frequently asked questions

Vision Rehabilitation evaluation is recommended to those that have suffered from A brain injury or concussion and are having Visual or neurological symptoms
Vision Rehabilitation is like physical therapy for the eyes and brain. Through active therapy, we work to improve and rehabilitate the visual functions that have been damaged or affected during the concussion or injury itself.
Glasses help correct site and site is only 20% of the visual system. The remaining 80% of the visual system is how the brain and ice communicate and process information. So glasses would absolutely help someone see clearly and could also be used as Therapeutic lenses but at times glasses are not sufficient to help the patient on a comprehensive level.
In order to be proficient in Vision Rehabilitation and vision therapy, the doctor obtains additional training and certification in order to provide The best care for the patients in the community.
When enrolled in Vision Rehabilitation, the doctor curates a specific therapy plan for that patient. The therapist helps execute the activities that have been planned by the doctor. A vision therapist Works hand-in-hand with the doctor to provide the best therapy possible for that patient.
One of the best parts about the Vision Rehabilitation in therapy programs is that the goals are what the patients and families want. During the evaluation we discuss lifestyle goals and professional goals that the patient and family would like to achieve. That helps us celebrate the successes during therapy and make sure we are working towards achieving those specific goals. They can be anywhere from increase stamina on the computer to reading better in the classroom or improving grades. The goals can be whatever you want them to be.
Vision Rehabilitation and vision therapy is for anyone that has suffered a brain injury or concussion, including stroke or tumor removal. Also, therapy is beneficial for students of any age that are struggling with developmental milestones, learning or sensory processing.
We evaluate the Visual system on a functional level. During the evaluation we look at not only the visual system but also how other sensory systems play a role and how the patient is functioning. That includes balance and touch or also known as proprioception.
The best way to protect your eyes and vision is to eat a colorful diet, where sunglasses to protect your eyes from UV damage and get annual eye exams to ensure your eyes and retina are healthy.
Sensory processing disorder is when an adults or child’s sensory system cannot communicate and organize the information that is Processed and there are different symptoms and behaviors that the patient experiences.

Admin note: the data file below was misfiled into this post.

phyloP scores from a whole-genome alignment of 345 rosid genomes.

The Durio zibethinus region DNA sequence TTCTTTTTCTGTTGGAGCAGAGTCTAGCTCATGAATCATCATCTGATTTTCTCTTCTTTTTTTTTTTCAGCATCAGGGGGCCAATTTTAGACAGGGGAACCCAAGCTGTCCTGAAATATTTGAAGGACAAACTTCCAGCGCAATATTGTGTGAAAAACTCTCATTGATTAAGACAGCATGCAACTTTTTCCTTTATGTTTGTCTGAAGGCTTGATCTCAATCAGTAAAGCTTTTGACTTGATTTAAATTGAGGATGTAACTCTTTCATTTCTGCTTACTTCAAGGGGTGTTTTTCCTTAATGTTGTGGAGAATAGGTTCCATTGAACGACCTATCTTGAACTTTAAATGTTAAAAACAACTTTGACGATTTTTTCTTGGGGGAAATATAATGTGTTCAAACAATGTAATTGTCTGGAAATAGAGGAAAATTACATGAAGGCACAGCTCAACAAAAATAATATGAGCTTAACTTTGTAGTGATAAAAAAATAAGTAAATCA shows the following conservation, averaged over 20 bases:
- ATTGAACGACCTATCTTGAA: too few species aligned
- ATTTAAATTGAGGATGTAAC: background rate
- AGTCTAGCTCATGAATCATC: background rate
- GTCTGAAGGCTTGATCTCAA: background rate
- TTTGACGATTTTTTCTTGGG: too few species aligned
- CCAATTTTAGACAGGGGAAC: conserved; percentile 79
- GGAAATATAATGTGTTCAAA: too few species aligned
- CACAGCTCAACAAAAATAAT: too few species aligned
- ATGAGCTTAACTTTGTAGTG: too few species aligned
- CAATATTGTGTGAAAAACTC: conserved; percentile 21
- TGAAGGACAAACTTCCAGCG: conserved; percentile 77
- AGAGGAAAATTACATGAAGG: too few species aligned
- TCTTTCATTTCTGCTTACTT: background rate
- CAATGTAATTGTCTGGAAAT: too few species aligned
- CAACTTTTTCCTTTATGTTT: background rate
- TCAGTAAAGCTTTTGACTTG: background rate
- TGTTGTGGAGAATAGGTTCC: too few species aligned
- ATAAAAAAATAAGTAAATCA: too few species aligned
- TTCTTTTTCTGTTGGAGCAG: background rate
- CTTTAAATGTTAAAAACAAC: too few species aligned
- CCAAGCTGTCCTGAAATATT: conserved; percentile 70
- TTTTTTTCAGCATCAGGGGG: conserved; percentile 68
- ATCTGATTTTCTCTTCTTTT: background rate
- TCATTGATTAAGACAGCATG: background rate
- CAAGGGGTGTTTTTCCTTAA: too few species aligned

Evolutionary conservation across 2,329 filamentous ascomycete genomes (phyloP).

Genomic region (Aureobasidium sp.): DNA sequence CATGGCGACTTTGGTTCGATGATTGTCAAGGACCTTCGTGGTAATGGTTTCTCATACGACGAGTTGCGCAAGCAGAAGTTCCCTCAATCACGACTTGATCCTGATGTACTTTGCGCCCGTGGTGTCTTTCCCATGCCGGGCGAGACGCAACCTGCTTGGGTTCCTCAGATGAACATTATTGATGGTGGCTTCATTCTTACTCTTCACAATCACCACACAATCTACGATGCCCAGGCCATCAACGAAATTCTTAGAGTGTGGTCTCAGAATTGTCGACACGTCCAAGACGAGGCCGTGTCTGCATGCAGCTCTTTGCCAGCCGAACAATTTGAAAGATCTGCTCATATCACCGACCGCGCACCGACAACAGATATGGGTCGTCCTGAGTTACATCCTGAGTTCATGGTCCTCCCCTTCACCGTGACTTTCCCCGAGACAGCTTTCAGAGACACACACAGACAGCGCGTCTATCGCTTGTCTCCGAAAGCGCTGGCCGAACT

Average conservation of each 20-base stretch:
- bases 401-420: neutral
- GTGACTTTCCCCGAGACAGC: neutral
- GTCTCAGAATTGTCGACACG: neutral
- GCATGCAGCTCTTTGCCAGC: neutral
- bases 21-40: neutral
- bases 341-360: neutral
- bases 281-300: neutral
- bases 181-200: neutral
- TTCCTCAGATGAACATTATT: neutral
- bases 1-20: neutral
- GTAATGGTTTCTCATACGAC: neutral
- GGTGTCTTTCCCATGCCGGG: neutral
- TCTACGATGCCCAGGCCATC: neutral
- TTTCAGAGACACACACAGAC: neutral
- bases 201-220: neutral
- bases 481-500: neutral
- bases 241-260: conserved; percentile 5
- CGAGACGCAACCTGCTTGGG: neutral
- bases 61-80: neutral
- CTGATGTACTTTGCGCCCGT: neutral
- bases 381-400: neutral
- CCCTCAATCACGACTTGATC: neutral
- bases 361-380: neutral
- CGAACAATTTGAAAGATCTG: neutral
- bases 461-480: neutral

No, all three of these terms have a lot of overlap in terms of diagnosis.
With a patient that has SPD, we use passive and active therapy to help them depending on what they are experiencing. We also call manage with their occupational therapist to help achieve certain goals for the child to be successful at home or in the classroom.
People that experience severe brain injury can have many symptoms including double vision, dizziness, foggy brain, losing place while reading, blurred vision at distance or reading, headaches, issues with balance, memory dysfunction, anxiety and busy areas or light sensitivity.
There is a lot of variability in duration of therapy. It could take anywhere from 6 to 8 months to multiple years depending on the severity of the condition.
The patient would work one on one with the doctor or the therapist and complete the program activities that was thought out by the doctor. These activities are intended to stimulate the visual system but also work on integration with the other sensory  systems.
Normally after rehabilitation is over we follow up with the patient after one, three, six months to ensure that they are holding the gains that we have made in therapy. After that, the patient can continue with their normal day-to-day activities and visit our office annually for their routine evaluation.
No, A mild concussion can create a severe brain injury. There is a lot of variability in The severity of the brain injury and the type of trauma or impact that was experienced.
Nuro motor disorders are normally developmental or acquired through injury/illness. This condition affects movement, posture, fine/gross motor skills, and muscle tone. Because the eye movements are Controlled by fine motor skills, when a patient has neuromotor disorder, likely Vision Rehabilitation is recommended to help the patient gain more control of their visual system to help then be able to read, track and focus on different tasks.